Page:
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Niven on Her Craft

She’s no bag lady, but Fernanda Niven, a granddaughter of David Niven and John Wanamaker, is building her handbag business with a smart restraint.

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With beauty, brains and a sparkling family name to match, Fernanda Niven might seem to have it all. But there was one thing that life didn’t provide — the perfect bag.

All this summer, while the rest of the social girls put their feet up in Saint-Tropez or Northeast Harbor, solving that fashion problem has taken Niven on a journey of her own. She’s hit the very unglamorous backroads of New York’s fashion circuit, tinkering with samples at the factory she uses on 25th Street, booking appointments with hard-to-reach retailers and searching for a showroom to hawk the chic line of handbags she started to sell under her name late last spring.

This story first appeared in the August 12, 2003 issue of WWD.  Subscribe Today.

“I design the things I need,” says Niven, 32. And what Niven needs, her fashion-loving friends need, too. But then, she comes by her stylish sophistication naturally. Her paternal grandfather was the debonair actor, David Niven, and her maternal great-grandfather, Philadelphia department store magnate John Wanamaker.

In her second season, Niven’s client list for her sleek suede evening bags — the Fern, with its smart scalloped trim, and the Eugenie, a clutch named for the designer’s sister — already reads like any young designer’s dream come true, with Samantha Boardman, Carolina Herrera Jr., Patricia Lansing, Beth Blake and Rachel Peters all carrying her clutches. Even better, they all paid for their bags. “My friends have been so supportive,” said Niven, who has learned to nudge her own clutch front-and-center when a society photographer appears. “I’d like to be able to give everyone a bag for free, but I can’t do that right now.”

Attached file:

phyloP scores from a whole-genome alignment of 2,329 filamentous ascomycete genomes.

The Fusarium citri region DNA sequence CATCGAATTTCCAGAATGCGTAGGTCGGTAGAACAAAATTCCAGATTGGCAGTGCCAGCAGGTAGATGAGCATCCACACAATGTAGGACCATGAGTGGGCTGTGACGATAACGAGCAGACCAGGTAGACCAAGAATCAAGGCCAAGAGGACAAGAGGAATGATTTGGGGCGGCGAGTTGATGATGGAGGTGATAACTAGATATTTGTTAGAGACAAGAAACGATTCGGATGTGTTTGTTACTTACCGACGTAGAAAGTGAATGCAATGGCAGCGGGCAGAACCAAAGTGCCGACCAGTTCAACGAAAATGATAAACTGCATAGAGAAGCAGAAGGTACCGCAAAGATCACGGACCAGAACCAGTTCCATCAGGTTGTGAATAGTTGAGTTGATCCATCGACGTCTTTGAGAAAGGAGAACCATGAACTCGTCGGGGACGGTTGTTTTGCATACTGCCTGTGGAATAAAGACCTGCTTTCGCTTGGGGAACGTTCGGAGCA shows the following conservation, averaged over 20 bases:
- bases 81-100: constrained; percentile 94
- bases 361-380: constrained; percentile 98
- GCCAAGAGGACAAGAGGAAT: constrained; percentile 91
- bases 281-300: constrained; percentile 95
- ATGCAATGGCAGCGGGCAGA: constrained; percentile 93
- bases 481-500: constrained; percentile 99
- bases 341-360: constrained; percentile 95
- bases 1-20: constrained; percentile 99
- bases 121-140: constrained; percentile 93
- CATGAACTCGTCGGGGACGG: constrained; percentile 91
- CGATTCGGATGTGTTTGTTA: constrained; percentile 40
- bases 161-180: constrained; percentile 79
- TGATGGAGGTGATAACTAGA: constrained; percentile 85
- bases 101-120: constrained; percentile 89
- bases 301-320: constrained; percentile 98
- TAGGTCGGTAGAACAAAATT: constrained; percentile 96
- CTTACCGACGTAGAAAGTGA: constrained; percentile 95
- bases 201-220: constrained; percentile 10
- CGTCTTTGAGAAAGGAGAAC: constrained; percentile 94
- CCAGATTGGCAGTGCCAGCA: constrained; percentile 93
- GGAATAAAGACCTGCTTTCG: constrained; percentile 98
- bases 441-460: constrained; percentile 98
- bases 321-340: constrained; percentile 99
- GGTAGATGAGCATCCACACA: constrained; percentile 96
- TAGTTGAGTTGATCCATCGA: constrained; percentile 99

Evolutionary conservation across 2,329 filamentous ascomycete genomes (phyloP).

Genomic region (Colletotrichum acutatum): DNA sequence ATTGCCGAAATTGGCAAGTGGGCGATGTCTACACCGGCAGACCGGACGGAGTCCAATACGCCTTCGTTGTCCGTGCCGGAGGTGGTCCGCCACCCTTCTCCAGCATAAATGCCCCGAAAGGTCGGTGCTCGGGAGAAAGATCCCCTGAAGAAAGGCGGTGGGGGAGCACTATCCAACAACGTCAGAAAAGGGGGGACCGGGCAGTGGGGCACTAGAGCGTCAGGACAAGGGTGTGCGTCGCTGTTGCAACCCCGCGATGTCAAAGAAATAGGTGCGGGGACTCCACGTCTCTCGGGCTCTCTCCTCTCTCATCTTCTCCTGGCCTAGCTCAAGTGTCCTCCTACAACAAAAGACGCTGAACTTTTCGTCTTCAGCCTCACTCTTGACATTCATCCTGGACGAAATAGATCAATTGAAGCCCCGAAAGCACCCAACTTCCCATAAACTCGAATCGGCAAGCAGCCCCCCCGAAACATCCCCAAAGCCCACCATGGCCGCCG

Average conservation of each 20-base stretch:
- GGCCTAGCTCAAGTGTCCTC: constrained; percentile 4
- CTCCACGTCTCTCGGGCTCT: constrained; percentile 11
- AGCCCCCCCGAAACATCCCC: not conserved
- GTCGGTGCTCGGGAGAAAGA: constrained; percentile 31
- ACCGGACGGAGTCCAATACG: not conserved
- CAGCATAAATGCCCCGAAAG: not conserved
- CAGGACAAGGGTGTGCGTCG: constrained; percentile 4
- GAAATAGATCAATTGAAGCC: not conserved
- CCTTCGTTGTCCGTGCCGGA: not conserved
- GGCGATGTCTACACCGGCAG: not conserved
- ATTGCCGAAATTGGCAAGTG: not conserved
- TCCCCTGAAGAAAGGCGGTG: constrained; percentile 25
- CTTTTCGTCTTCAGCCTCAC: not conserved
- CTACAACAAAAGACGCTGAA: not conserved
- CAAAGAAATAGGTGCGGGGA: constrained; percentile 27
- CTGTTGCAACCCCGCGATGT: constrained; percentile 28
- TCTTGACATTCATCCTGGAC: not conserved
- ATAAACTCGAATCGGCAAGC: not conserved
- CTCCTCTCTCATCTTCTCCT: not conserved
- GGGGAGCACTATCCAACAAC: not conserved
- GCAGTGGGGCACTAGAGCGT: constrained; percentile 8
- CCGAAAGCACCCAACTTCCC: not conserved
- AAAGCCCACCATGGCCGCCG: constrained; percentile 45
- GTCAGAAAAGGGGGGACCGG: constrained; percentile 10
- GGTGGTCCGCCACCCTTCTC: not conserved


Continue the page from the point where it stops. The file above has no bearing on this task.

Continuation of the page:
Fashion inspiration first struck Niven while she was living in Los Angeles, working for a producer and doing the Hollywood thing. “One day after work I went to Sears and bought a sewing machine — the cheapest one,” she said. “Then I read the directions and started to sew.” She shipped her first batch of tiny totes to friends, then left the idea of doing an entire line on the back burner. After five years on the West Coast, she returned home to New York and the friends who benefited from her first efforts convinced her to give fashion a try.

Retailing may be in her blood, but the enterprise got off to a rocky start when, instead of showing stores a sample and manufacturing as many as needed, Niven optimistically ordered hundreds of bags from her factory, then set out to make sales. “I did it backwards,” she said with a laugh. “I’m still learning, and I’ve made a trillion mistakes.” No matter. For fall, stores including Scoop and Language in New York, Dari in California and Cala in Madrid have already picked up the bags, which sell for between $200 and $500. In addition, the Carolina Herrera boutique on Madison Avenue will carry a special group, made to match Herrera’s collection.

Spring 2004 promises more matchups: the Serena, a tote named for Serena Boardman; the Beth, an evening bag big enough for Beth Blake, who, Niven said, “always stuffs her bag to ridiculous limits,” and the Umberta, inspired by Umberta Beretta’s own vintage bag. Up and down Park Avenue, the designer has been dragged into some of the best closets in town to check out a favorite clasp, examine a cell-phone pocket or marvel at hand-beading. “Now people come up to me and say, ‘I have to show you this great bag of my grandmother’s,’” she said.

Yet while all her hard-to-please friends love the simple, subtly feminine look of her line, chatting up store execs and potential showroom representatives hasn’t conquered Niven’s bashfulness. “The shy girl picks this profession,” she said, shaking her head. “Talking to strangers isn’t easy. It’s nerve-wracking.”

Unsettling or not, the thought of not only her friends but stylish strangers carrying her wares keeps Niven in the game. “Hopefully, I’ll design something women just can’t live without,” she said. “I’m really looking forward to seeing someone I don’t know carrying one of my bags down the street.”

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